It will only take 20 or 30 years for the current stock of petrol & diesels to be off the road through general obsolescence.
    Then that entire demand for oil will be gone.
    Would you be a buyer of a commodity that could see 50% of it's demand wiped out over the coming years ?


    Breakdown of oil consumption by sector | GlobalPetrolPrices.com

    There may be short-term blips, but overall, oil is f˙cked.
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  3. #3
    owedtojoy owedtojoy is offline
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    Quote Originally Posted by mr_anderson View Post
    It's not.
    It is estimated that in 8 years, practically all new cars will be electric, not petrol or diesel.
    And that's all you need.

    https://www.rte.ie/lifestyle/motors/...-only-8-years/

    Furthermore, the battery build costs (unsubsidised) are set to plummet.
    https://www.bloomberg.com/news/artic...bloombergdaily


    Yes, there will be the existing stock of motor vehicles that will need fossil fuels, but that's almost irrelevant, as oil prices are hugely influenced by future expectations.

    It will only take 20 or 30 years for the current stock of petrol & diesels to be off the road through general obsolescence.
    Then that entire demand for oil will be gone.
    Would you be a buyer of a commodity that could see 50% of it's demand wiped out over the coming years ?


    Breakdown of oil consumption by sector | GlobalPetrolPrices.com

    There may be short-term blips, but overall, oil is f˙cked.
    Your chart is oil only, you are leaving out coal and gas.



    What happens when you are selling a prime resource, and it looks as if the world it about to ban it?

    What did the British Empire do when China tried to ban the opium trade? They went to war.

    In the long run, opium was f*cked also, but in the short term there was still a lot of money to be made. The British probably reckoned that once they broke into the Chinese market, they could win with any commodity, and possibly even conquer parts of China like they did with India.

    My hypothetical fossil-fuel alliance see $trillions of their assets stranded and left in the ground - there value reduced to 0 in the space of a decade. No group have ever given up power without a struggle, and my group are no different. If they can capture the political and economic high ground, even temporarily, then they can organise the future to suit them.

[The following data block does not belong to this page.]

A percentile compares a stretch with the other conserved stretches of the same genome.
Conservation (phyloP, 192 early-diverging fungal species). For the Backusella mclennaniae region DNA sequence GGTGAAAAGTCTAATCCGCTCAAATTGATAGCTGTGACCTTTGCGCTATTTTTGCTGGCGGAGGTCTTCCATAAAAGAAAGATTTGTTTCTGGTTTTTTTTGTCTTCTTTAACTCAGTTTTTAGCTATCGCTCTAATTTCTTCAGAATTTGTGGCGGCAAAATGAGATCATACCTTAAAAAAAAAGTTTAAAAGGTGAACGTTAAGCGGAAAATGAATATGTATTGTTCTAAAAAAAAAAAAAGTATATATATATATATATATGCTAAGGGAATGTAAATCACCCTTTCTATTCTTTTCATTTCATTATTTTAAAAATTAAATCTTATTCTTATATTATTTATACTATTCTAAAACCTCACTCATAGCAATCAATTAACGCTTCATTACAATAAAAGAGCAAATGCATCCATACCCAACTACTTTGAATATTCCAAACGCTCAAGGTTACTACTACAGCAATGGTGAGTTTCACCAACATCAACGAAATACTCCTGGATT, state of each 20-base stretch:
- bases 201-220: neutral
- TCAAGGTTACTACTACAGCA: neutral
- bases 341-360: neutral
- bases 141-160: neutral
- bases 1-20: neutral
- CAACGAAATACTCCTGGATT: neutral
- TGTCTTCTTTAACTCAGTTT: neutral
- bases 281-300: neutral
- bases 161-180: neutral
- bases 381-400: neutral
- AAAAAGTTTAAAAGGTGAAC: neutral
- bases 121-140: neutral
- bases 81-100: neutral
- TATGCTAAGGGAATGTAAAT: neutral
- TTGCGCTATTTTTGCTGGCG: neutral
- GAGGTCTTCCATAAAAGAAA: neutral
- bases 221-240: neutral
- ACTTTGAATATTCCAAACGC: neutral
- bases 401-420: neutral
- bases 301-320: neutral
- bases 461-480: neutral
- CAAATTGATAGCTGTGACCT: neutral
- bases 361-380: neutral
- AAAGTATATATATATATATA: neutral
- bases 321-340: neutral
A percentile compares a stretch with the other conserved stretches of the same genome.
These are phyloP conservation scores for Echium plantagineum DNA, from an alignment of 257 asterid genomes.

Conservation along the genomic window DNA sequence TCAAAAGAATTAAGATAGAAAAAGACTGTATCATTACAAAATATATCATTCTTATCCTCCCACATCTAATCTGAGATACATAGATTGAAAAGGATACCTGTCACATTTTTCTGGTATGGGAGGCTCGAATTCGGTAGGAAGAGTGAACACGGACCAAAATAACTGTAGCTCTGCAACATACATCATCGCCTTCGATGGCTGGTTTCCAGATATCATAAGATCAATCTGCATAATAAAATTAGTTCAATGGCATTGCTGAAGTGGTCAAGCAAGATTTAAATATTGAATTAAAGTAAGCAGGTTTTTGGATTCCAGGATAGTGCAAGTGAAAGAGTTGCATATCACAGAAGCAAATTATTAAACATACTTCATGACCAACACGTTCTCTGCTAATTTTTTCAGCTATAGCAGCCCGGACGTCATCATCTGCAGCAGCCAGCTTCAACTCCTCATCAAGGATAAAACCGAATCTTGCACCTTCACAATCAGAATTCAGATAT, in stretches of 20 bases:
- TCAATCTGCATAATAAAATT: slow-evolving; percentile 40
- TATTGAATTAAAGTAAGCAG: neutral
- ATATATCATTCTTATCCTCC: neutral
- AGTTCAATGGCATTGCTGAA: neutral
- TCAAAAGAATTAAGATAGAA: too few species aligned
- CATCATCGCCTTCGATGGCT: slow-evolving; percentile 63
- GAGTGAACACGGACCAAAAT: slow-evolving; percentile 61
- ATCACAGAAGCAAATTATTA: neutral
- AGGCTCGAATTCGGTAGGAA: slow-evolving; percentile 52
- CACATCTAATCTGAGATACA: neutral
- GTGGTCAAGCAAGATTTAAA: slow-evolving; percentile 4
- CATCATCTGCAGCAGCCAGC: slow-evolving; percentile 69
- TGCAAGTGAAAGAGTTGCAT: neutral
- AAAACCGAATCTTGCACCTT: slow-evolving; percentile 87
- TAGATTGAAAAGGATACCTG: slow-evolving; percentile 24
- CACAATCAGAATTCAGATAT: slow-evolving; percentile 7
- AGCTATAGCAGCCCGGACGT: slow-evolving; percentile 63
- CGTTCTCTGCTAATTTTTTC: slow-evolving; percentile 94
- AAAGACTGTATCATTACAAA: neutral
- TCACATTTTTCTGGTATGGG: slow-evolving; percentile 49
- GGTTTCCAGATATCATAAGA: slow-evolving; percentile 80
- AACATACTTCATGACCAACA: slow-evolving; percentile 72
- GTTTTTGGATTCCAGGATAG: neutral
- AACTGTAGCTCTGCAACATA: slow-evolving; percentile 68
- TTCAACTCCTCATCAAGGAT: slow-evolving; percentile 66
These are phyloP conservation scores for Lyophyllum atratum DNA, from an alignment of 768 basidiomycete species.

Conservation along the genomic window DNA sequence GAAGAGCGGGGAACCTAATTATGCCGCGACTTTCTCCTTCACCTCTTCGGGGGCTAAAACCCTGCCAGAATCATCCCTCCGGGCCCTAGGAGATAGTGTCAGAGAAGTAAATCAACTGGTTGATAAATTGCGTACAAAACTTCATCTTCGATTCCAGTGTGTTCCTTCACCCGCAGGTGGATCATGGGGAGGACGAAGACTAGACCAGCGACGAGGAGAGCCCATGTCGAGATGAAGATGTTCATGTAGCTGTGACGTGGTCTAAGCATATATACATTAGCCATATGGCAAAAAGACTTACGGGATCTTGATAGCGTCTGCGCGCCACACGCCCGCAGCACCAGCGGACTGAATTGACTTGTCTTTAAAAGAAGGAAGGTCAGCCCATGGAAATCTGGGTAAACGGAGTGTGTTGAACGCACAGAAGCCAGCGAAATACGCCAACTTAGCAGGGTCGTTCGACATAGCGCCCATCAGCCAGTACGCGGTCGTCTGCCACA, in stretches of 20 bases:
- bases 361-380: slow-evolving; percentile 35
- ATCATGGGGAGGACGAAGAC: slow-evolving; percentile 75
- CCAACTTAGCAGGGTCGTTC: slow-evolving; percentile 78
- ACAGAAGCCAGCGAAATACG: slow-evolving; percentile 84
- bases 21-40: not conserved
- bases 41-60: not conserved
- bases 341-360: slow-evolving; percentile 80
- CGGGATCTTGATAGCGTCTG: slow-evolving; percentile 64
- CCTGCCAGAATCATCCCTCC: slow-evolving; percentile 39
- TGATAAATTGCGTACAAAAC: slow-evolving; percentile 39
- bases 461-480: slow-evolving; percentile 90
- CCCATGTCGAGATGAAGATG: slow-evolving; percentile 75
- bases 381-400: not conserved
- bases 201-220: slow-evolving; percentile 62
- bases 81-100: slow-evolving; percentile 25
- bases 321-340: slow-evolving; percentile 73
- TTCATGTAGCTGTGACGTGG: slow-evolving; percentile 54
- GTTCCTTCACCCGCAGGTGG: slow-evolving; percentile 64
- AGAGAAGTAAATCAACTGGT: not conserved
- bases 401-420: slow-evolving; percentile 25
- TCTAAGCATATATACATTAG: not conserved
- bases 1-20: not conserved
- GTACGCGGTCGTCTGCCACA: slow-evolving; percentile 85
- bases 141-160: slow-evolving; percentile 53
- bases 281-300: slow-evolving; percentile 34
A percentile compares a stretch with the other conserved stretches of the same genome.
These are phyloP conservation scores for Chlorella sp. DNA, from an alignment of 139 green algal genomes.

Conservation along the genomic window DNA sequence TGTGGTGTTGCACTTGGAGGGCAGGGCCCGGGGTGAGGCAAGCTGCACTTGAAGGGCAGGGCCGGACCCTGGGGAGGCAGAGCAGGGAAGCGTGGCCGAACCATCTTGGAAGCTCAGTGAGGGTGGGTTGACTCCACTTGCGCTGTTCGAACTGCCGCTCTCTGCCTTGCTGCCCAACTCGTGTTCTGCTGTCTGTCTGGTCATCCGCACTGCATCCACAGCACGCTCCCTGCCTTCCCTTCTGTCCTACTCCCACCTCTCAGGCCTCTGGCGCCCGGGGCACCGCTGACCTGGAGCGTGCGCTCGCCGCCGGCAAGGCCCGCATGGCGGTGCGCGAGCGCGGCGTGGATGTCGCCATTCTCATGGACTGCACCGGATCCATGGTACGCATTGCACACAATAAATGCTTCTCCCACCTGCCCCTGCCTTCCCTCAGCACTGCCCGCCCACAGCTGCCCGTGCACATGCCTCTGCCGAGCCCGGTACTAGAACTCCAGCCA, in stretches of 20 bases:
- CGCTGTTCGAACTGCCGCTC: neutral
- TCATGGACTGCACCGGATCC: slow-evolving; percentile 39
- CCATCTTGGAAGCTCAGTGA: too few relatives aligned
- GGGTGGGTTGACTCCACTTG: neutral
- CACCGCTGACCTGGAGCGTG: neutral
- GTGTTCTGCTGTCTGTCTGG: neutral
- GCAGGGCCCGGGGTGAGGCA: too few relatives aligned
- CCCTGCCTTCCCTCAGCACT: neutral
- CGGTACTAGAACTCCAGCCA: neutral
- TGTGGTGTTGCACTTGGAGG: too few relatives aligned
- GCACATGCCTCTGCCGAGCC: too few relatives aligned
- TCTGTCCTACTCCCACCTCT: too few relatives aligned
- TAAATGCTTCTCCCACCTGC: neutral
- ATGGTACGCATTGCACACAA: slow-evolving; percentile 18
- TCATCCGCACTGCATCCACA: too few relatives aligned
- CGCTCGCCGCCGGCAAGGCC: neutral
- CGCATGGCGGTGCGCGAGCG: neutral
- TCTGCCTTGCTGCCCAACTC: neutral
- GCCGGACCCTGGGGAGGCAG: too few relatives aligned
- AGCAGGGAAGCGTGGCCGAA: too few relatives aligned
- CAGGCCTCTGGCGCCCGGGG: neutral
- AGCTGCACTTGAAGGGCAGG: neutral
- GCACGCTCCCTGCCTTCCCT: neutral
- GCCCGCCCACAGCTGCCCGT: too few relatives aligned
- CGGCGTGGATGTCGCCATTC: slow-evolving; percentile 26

PS There is a bit more to it than transportation ... the prime use of fossil fuel world wide is in electricity generation. You can have all the electric cars you like, but if the charging power is coming off fossil fuel sources, then you have just shifted the problem.
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  4. #4
    ger12 ger12 is offline
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    It was always about money and energy.
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  5. #5
    sic transit sic transit is offline
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    Quote Originally Posted by mr_anderson View Post
    It's not.
    It is estimated that in 8 years, practically all new cars will be electric, not petrol or diesel.
    And that's all you need.

    https://www.rte.ie/lifestyle/motors/...-only-8-years/

    Furthermore, the battery build costs (unsubsidised) are set to plummet.
    https://www.bloomberg.com/news/artic...bloombergdaily


    Yes, there will be the existing stock of motor vehicles that will need fossil fuels, but that's almost irrelevant, as oil prices are hugely influenced by future expectations.

    It will only take 20 or 30 years for the current stock of petrol & diesels to be off the road through general obsolescence.
    Then that entire demand for oil will be gone.
    Would you be a buyer of a commodity that could see 50% of it's demand wiped out over the coming years ?


    Breakdown of oil consumption by sector | GlobalPetrolPrices.com

    There may be short-term blips, but overall, oil is f˙cked.
    Think that chap's timeline is way out of whack but by 15-20 years out sure. We'll always have a use for fossil fuels but at a very diminished rate. The growth of ME sovereign funds is a clear indicator that some of them also see this coming.
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  6. #6
    Mad as Fish Mad as Fish is offline